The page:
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Implicating Wnt/β-catenin Signaling in Age-Related Hair Graying

Researchers here report their evidence for increased Wnt signaling in hair follicles and skin in older mice to be implicated in the age-related graying of hair. They demonstrate accelerated hair graying through gene therapy to increase Wnt signaling in these cell populations, considering that it produces exhaustion in the cell populations responsible for hair pigmentation. It remains to be seen as to whether the reverse effect can be produced via suppression of this pathway in older animals.

Aging is a physiological process associated with progressive structural and functional declines of tissues and organs. The hair follicle is a mini-organ that undergoes repetitive cyclic regeneration, thus supplying an excellent model for aging-associated disorders. Typical hair follicle aging phenotypes can be observed but not limited to several signs, such as irreversible hair loss, hair thinning and graying.

Regenerative hair cycling process in a single hair follicle consists of three consecutive phases including growth phase (anagen), regression phase (catagen) and resting phase (telogen). Hair stem cell activation during telogen to anagen transition is mainly controlled by two reciprocal out of phases mechanisms. These include Wnt/β-catenin signaling pathway, which shows crucially roles in hair regeneration. The other one is Bmp signaling pathway, which is decreased in competent telogen phase compared to the refractory telogen phase, leading to hair regeneration. Melanocyte stem cells share the same niche with hair follicle stem cells. Progress has been made in unveiling regenerative behaviors and differentiation of melanocytes. Melanocyte stem cells are activated coordinately with hair follicle stem cells during hair regeneration. They migrate out from the bulge niche to the hair matrix region, and differentiate into melanocytes which generate melanin to pigment hairs.

There is increasing evidence showing that many morphogenetic pathways play key roles in regulating melanocytes behaviors. Of these, Wnt signaling functions as an important pathway controlling the patterning of melanocytes and influencing the decisions of melanocyte stem cells differentiation to pigment the hairs. Wnt3a induces melanocyte stem cell differentiation in vivo and in vitro. Exogenous Wnt recruits β-catenin and Lef1 to bind the promoter of microphthalmia-associated transcription factor (MITF), which functions as a key gene that governs fates of melanocyte lineage cells. Previous study shows that one of the visible signs of hair follicle aging is hair loss. However, the mechanism of hair graying as the other obvious sign of hair follicle aging remains further investigation. Whether Wnt signaling acts as a positive or negative regulator in hair follicle aging is unclear.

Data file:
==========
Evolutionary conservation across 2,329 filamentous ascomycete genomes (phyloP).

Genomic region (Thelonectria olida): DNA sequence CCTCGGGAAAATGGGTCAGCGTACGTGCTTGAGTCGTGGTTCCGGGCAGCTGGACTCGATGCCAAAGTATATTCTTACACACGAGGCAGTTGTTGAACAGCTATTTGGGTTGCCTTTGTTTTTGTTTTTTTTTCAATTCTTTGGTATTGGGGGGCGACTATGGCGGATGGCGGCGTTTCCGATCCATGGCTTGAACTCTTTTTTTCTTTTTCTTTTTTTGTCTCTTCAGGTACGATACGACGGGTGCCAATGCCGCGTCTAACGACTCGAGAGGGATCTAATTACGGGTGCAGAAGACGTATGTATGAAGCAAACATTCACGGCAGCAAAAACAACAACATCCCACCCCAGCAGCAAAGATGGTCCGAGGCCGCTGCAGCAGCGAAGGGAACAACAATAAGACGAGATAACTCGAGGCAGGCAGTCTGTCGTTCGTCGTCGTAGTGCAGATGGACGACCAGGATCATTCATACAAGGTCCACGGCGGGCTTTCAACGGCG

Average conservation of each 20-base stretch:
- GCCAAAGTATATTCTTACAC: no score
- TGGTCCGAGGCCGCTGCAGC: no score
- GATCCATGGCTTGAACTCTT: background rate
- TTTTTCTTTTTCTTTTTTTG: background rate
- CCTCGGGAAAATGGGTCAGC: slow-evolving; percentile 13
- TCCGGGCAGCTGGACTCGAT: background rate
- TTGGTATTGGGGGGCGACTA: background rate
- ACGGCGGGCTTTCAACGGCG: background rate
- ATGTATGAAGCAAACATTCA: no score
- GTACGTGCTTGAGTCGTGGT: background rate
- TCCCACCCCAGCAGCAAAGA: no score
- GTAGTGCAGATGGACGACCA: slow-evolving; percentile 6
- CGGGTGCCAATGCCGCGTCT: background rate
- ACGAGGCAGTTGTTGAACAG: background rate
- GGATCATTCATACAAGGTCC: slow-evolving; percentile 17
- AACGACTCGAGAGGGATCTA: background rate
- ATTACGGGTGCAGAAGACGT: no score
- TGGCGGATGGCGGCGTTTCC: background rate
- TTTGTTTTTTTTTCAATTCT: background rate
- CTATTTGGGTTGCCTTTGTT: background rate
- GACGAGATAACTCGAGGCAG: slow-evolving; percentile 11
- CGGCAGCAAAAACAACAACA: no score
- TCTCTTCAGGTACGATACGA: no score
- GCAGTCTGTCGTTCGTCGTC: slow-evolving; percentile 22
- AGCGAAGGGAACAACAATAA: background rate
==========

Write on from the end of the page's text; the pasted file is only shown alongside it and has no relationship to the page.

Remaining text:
Therefore, in this study, we first compared the hair graying phenotype in young and adult mice. Since the important role of Wnt signaling in aging of other tissues, we examined periodic expression of β-catenin which is the effector of Wnt signaling pathway, in melanocyte lineage cells during hair cycling. We found that β-catenin expression was significantly increased both at 34 month telogen phase skin and 34 month anagen phase skin in aged mice, when compared to young mice. We observed that β-catenin expression is not only increased in the hair follicles of aged mice, but also increased at the dermal microenvironment. To explore the function of Wnt signaling on melanocyte differentiation, we over expressed Wnt10b through adenovirus-mediated expression in vivo or in vitro, through intracutaneous injection of adenovirus into the young adult skin, or by adding them into melanocyte stem cells, respectively. Our results indicate that Wnt signaling promotes differentiation of melanocyte stem cell, exhaustion of which leads to hair graying during aging.

Link: https://doi.org/10.18632/oncotarget.20613

Comments

Researchers here report their evidence for increased Wnt signaling in hair follicles and skin in older mice to be implicated in the age-related graying of hair. A diametrically opposite result in the article: "WNT Signaling Suppression in the Senescent Human Thymus" - WNT signaling is downregulated in the involuted human thymus. So, inhibitors of the WNT pathway could be explored as a therapeutical target in the reversal of the age-related thymic involution. see https://academic.oup.com/biomedgerontology/article/70/3/273/571559/WNT-Signaling-Suppression-in-the-Senescent-Human

Posted by: Dmitry Dzhagarov at October 26th, 2017 7:53 AM

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